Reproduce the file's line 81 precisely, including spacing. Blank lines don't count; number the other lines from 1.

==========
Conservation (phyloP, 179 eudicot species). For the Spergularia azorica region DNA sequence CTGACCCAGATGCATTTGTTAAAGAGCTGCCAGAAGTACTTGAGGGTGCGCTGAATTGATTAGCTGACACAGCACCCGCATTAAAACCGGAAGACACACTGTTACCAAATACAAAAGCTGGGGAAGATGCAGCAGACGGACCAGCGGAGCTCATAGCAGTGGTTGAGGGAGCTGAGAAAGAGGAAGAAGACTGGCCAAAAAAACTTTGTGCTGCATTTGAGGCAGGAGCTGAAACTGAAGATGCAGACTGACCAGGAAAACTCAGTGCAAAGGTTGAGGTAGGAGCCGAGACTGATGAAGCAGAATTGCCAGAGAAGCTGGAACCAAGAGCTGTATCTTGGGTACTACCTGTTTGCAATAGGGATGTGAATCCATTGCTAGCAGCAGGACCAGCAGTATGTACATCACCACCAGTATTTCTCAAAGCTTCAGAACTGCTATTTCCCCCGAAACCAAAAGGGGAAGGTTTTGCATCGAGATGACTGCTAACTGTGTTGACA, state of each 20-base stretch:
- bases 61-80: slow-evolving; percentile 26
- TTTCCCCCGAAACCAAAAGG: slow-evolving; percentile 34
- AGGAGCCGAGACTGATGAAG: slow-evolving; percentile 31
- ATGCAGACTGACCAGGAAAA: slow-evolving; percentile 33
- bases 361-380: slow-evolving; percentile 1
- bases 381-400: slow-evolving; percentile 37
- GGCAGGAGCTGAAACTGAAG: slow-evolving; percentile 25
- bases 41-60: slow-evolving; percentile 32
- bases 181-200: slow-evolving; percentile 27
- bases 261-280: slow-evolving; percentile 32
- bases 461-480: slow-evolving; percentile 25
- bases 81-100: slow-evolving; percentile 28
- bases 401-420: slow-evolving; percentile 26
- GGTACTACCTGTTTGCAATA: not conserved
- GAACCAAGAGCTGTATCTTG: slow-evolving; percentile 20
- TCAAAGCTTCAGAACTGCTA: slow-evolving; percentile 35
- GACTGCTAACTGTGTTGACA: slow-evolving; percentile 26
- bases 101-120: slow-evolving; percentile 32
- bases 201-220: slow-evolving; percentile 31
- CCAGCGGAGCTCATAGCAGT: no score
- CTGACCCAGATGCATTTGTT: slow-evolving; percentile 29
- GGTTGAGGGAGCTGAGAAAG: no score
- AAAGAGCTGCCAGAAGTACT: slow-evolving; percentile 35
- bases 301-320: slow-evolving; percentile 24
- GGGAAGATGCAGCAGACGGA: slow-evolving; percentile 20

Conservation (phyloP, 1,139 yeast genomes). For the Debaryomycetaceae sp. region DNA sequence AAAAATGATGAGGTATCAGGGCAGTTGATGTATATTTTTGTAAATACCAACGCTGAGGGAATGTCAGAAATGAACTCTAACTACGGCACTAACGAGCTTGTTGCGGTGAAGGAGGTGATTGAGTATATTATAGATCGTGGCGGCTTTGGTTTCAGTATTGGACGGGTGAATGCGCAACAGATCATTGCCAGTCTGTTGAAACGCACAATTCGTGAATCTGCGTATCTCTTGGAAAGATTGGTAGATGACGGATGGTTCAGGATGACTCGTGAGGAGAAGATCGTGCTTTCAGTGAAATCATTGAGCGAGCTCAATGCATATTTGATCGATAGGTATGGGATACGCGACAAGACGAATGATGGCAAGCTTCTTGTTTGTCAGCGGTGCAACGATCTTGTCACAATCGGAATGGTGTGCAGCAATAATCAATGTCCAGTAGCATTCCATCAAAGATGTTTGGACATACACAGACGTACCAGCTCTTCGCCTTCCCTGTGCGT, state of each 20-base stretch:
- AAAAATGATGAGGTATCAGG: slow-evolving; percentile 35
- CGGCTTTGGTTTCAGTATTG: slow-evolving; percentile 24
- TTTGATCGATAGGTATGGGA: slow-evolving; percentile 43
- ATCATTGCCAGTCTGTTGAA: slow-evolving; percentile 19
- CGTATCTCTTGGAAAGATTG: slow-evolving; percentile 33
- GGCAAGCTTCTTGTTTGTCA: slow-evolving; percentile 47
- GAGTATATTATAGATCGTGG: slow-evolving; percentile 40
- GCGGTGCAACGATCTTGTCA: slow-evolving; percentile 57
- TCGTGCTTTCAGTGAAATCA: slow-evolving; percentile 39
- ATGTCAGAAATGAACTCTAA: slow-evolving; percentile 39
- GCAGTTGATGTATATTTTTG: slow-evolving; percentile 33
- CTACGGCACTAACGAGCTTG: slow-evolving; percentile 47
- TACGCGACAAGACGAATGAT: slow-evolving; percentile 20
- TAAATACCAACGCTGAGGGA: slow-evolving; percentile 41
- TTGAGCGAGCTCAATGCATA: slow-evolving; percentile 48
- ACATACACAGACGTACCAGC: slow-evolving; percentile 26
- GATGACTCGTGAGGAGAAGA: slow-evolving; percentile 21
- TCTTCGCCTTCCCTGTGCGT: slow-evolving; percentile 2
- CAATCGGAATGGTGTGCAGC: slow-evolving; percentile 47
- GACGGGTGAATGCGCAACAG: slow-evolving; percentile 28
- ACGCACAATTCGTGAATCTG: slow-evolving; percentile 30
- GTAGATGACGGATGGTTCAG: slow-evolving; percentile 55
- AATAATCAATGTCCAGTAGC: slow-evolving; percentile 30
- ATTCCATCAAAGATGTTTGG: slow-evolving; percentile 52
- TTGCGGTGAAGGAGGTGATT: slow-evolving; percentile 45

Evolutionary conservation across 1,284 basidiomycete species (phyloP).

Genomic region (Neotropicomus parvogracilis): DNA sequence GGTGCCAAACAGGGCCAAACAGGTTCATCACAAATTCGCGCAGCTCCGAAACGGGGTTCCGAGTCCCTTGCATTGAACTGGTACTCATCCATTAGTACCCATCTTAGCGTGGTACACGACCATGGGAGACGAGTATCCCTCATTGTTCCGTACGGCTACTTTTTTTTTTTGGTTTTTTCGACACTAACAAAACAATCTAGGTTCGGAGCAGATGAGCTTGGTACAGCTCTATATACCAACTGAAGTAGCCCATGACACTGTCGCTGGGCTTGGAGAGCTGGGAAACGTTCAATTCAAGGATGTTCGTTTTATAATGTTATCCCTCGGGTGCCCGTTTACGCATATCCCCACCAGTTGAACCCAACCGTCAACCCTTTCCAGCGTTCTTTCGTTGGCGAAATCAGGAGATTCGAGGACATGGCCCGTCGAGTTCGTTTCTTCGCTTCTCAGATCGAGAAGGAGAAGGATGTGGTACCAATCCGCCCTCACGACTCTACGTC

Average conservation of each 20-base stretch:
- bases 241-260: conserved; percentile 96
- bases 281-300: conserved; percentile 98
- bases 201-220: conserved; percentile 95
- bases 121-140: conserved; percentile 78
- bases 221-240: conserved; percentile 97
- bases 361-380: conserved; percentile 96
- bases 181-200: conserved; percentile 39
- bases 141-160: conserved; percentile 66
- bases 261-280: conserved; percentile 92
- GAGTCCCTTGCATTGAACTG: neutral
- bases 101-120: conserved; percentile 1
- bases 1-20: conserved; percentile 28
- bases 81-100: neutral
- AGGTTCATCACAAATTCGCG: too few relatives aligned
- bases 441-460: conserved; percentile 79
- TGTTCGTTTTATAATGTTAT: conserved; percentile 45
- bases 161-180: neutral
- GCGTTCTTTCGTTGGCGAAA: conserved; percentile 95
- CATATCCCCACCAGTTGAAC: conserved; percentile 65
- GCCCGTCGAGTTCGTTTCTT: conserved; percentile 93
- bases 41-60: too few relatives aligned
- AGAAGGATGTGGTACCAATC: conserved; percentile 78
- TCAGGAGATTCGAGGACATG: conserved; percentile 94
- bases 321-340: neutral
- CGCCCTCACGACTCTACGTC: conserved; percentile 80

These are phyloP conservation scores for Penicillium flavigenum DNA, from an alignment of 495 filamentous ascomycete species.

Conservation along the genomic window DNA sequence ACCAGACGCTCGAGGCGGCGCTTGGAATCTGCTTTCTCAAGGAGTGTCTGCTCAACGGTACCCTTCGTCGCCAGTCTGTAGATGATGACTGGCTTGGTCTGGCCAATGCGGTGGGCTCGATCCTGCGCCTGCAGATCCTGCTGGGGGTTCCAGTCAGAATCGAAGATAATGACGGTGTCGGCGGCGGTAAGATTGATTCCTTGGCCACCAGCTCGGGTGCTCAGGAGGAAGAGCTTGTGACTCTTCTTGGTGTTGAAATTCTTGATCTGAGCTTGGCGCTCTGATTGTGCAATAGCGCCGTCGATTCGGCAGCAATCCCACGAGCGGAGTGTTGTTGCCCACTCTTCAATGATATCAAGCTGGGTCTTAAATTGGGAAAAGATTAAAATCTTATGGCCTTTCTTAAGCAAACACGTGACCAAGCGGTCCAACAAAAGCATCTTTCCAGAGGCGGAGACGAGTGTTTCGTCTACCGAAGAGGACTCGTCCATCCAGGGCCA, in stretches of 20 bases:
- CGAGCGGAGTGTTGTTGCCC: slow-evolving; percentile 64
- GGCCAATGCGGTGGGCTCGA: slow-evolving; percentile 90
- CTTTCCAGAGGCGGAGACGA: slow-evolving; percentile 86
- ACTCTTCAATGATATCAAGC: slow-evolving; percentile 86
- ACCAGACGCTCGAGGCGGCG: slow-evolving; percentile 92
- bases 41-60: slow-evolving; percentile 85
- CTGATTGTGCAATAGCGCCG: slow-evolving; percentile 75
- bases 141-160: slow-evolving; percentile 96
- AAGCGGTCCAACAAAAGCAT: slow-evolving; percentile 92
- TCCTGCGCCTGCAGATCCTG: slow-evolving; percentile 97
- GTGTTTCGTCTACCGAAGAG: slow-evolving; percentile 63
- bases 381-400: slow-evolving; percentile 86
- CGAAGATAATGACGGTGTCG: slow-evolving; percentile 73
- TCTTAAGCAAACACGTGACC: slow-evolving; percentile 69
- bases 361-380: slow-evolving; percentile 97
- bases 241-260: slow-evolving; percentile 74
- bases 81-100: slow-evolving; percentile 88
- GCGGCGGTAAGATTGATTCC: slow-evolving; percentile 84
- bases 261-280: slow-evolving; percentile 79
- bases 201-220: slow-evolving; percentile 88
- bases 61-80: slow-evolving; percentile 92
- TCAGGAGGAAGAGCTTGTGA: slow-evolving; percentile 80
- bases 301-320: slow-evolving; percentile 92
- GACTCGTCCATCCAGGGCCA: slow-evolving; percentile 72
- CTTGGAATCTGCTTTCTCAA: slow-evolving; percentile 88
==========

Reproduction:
These are phyloP conservation scores for Penicillium flavigenum DNA, from an alignment of 495 filamentous ascomycete species.